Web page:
The Department of Internet Studies has undertaken a strategic research project to look at how teachers can address issues with online harassment throughout the curriculum. The following documents provide a background to the problem, strategies for teachers to employ in the classroom, a fact sheet to share with students, and further resources.
Our research staff
Sky Croeser’s research focuses on how activists are using, and changing, key technologies. Her work takes a global perspective, focusing on international case studies that are having an important impact.
Her first book, Global Justice and the Politics of Information: the Struggle over Knowledge came out in 2015 with Routledge. It examines links between opposition to genetically modified crops in India, the digital liberties movement, and broader global justice activism.
Her recent research draws on diverse case studies and innovative methodologies to build a better understanding of how activists world are building new spaces with digital technologies. As well as her academic work, she speaks at activist events around the world.
Katie Ellis’ research focuses on disability and the media extending across both representation and active possibilities for social inclusion. She is the convener of the Curtin University Critical Disability Research Network.
Katie has authored and edited seven books and numerous articles on the topic, including a number of award winning papers. She has worked with people with disabilities in government, academia and the community. Ongoing projects focus on the opportunities and challenges digital television, video on demand and smartphones represent for people with disabilities.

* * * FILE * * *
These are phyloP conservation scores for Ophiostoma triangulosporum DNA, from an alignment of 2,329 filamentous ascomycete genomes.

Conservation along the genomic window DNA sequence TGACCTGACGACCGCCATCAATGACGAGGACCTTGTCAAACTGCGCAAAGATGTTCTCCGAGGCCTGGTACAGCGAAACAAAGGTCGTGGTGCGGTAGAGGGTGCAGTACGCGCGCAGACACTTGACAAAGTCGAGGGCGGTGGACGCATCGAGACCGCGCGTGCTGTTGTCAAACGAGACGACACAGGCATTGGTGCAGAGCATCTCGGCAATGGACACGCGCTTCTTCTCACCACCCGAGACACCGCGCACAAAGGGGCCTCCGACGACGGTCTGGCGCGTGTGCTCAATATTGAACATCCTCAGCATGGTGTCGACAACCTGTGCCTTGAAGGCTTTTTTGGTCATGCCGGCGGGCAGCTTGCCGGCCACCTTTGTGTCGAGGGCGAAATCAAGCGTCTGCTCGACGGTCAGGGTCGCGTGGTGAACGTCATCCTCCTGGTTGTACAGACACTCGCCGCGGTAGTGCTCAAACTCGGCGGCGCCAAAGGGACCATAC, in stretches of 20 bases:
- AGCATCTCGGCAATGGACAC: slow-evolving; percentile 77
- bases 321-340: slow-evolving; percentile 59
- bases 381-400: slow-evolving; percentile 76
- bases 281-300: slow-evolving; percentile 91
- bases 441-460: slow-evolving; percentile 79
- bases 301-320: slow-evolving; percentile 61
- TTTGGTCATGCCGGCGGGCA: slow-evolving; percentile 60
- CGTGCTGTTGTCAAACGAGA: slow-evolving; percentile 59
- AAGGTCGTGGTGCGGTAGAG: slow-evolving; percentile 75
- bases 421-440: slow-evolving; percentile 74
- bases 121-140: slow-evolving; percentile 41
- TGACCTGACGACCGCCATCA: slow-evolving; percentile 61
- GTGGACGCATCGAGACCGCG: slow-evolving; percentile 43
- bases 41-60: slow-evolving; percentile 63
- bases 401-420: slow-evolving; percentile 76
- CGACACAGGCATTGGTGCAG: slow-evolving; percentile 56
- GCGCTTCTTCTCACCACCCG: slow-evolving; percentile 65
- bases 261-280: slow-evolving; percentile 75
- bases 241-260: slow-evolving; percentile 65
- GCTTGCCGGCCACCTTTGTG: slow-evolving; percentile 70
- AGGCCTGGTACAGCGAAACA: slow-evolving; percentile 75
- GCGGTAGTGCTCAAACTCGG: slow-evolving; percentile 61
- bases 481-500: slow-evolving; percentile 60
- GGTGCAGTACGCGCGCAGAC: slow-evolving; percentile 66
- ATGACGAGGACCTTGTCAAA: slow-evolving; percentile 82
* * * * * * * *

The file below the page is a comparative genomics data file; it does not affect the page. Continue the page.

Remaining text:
John Hartley is a pioneer in the study of popular media from a cultural perspective. His book Reading Television, with John Fiske, became a global bestseller, helped to establish TV Studies, and is still in print nearly 40 years on.
Hartley has become a leading figure in communication, media and cultural studies; journalism studies; and more recently in creative industries research. At Curtin he has focused on the development of cultural science, a systems approach to mediated culture using evolutionary and complexity sciences, as well as insights from the humanities.
He is interested in creativity and culture as the source of innovation and change in the digital era, and is exploring new frameworks of explanation to understand how ‘culture makes groups; and groups make knowledge’.
Cultural Science, with Jason Potts, was published in 2014. It can be accessed via Creative Commons.
The cultural science approach is applied to Creative Economy and Culture, a new book, co-authored with Wen Wen (Shenzhen) and Henry Siling Li (Curtin).
Mike Kent’s main research interests focus on the two overlapping areas of people with disabilities and their access to communications technology as well as tertiary and online education.
He has a strong history of successfully conducting research involving people with disabilities and new media environments, having worked on Australian Research Council funded research into people with chronic fatigue syndrome and their use of Second Life, and his current research into university students with disabilities studying online, funded through the Centre for Student Equity in Higher Education.
He is also a leading expert in the field of disability media, with a particular focus on new media.
Tama Leaver’s research interests include online identity, social media, digital death, infancy online, mobile gaming and the changing landscape of media distribution.
He has published in a number of journals including: